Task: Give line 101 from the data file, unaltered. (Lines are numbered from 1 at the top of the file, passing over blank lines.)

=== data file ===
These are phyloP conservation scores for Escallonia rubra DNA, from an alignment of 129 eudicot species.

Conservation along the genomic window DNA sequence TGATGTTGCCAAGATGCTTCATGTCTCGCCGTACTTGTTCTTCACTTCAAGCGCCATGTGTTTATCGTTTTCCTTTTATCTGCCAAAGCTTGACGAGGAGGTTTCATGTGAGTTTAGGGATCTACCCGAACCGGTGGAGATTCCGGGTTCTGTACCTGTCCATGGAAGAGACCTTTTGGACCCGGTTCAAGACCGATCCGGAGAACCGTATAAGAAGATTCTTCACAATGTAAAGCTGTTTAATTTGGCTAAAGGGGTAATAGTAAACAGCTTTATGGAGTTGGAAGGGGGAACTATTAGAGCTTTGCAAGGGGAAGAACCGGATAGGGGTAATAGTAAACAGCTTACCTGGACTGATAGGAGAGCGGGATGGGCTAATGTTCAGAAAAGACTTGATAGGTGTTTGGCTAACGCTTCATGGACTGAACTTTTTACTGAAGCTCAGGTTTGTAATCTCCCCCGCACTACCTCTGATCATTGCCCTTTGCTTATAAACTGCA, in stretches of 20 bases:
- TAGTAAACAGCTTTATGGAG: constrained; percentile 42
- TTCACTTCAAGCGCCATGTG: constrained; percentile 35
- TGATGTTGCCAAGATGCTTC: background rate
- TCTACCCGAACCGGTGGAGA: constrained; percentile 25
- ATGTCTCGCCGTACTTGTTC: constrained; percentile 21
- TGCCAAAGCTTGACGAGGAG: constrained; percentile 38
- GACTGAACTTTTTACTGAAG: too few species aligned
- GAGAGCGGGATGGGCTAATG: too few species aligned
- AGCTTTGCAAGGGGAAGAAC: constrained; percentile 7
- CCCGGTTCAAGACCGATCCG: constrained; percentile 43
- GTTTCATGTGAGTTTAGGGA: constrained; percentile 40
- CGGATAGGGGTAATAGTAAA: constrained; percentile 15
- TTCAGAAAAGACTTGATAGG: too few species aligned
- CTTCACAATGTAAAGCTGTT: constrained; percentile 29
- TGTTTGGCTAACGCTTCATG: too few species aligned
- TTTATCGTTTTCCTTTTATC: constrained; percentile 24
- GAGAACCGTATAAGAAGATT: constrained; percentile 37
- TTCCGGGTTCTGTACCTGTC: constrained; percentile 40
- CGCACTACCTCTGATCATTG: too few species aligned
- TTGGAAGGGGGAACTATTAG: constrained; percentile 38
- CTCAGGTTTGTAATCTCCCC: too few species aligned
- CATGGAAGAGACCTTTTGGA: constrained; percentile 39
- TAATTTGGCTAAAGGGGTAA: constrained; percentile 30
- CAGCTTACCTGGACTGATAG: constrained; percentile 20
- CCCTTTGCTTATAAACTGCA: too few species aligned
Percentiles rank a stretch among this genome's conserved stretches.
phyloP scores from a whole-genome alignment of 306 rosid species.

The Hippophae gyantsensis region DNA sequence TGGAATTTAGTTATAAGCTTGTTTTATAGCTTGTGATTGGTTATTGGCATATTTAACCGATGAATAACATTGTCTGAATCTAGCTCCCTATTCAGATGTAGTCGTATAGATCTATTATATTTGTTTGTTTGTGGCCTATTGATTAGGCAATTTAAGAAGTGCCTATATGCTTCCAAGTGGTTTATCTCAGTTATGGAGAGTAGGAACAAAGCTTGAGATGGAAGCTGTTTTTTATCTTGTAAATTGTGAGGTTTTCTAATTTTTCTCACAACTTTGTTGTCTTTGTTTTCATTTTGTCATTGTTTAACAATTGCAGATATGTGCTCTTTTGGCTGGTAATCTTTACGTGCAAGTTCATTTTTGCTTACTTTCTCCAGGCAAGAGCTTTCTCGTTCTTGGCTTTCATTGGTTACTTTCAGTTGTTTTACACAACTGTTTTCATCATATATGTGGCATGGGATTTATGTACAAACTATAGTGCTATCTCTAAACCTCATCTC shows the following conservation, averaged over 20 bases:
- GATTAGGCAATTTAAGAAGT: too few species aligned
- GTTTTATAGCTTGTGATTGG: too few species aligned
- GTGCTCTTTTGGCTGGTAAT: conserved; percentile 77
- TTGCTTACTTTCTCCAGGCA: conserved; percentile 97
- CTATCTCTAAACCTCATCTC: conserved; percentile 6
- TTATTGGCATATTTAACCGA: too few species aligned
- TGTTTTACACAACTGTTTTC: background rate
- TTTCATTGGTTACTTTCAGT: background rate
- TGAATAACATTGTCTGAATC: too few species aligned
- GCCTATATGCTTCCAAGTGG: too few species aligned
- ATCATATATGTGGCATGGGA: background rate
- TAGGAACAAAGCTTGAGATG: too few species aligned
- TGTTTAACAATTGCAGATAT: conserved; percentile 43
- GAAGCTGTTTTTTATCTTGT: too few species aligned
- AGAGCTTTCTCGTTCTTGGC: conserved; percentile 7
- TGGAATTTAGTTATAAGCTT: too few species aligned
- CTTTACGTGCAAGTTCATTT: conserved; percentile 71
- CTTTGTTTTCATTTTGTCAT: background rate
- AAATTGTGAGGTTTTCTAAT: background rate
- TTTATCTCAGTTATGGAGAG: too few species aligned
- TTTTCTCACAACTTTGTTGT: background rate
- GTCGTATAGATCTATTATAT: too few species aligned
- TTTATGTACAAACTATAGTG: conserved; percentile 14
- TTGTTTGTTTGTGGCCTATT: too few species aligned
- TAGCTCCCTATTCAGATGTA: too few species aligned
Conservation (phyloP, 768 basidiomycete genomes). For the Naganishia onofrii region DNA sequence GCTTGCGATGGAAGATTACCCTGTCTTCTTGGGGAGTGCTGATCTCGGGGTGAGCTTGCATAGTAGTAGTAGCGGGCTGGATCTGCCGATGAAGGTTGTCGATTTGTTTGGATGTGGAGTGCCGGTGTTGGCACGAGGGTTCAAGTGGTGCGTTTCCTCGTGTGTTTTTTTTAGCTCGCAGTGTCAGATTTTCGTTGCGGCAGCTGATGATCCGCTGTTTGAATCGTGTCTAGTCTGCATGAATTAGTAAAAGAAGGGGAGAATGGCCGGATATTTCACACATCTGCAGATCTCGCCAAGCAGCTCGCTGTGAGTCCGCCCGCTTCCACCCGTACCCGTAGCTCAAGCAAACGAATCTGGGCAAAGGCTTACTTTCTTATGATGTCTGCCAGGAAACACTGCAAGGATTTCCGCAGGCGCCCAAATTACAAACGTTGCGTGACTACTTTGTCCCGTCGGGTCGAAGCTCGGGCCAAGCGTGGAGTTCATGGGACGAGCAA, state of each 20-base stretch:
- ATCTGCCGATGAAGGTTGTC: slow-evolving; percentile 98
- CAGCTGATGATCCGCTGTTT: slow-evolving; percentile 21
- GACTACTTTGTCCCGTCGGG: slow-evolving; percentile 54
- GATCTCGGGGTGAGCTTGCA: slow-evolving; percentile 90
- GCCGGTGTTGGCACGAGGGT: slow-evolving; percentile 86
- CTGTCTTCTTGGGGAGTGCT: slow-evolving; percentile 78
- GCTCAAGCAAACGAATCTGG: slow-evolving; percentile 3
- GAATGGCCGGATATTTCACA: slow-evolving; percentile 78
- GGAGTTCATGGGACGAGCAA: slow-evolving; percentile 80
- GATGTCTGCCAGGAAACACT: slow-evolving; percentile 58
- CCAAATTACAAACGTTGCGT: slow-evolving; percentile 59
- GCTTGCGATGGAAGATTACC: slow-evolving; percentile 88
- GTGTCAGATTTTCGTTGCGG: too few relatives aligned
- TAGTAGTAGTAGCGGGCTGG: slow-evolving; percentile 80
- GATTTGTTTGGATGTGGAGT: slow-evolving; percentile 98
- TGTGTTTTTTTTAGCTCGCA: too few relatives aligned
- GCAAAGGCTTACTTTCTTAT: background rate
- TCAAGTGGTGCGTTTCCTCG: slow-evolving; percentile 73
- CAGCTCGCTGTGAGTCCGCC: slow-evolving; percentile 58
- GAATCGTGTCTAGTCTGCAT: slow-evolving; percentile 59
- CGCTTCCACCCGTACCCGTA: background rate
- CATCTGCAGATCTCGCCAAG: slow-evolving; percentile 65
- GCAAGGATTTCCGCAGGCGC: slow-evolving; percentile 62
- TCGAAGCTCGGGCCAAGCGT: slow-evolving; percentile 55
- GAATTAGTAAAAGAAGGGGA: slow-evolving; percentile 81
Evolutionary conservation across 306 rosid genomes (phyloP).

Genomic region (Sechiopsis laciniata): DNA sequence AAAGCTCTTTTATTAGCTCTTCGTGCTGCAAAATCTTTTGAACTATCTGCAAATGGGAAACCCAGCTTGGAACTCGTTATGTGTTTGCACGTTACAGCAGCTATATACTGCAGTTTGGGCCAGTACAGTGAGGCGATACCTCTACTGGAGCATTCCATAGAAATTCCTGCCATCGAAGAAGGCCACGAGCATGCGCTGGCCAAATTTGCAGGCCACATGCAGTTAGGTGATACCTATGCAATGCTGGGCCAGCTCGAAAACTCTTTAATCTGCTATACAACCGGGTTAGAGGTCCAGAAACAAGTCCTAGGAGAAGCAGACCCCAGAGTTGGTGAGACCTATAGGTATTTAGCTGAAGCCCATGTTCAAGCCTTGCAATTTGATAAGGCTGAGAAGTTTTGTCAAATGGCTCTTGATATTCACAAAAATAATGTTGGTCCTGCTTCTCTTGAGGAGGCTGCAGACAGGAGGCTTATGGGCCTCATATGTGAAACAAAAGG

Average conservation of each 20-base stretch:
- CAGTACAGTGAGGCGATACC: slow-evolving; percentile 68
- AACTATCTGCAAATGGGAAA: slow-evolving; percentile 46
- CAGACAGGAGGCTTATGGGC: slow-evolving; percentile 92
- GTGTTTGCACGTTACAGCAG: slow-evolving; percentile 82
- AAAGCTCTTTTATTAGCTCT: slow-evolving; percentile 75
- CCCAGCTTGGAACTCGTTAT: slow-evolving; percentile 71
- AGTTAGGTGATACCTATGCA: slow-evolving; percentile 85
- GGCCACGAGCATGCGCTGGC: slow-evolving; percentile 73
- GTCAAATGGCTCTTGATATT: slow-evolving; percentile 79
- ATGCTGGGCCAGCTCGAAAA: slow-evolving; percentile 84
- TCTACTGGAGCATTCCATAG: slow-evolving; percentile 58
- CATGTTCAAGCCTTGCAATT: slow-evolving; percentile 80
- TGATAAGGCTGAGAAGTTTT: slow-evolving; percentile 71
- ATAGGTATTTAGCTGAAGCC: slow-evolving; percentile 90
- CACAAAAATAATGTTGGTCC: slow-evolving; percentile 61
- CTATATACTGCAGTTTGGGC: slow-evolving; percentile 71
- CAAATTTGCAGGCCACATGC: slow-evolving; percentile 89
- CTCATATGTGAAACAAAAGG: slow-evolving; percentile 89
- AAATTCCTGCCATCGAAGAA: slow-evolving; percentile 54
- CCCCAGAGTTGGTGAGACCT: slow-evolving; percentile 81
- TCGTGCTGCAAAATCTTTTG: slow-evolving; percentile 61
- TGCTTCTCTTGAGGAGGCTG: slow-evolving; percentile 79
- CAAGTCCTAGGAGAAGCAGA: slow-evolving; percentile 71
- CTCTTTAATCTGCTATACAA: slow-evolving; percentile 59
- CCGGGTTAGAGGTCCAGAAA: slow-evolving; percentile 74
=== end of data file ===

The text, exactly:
- CAAATTTGCAGGCCACATGC: slow-evolving; percentile 89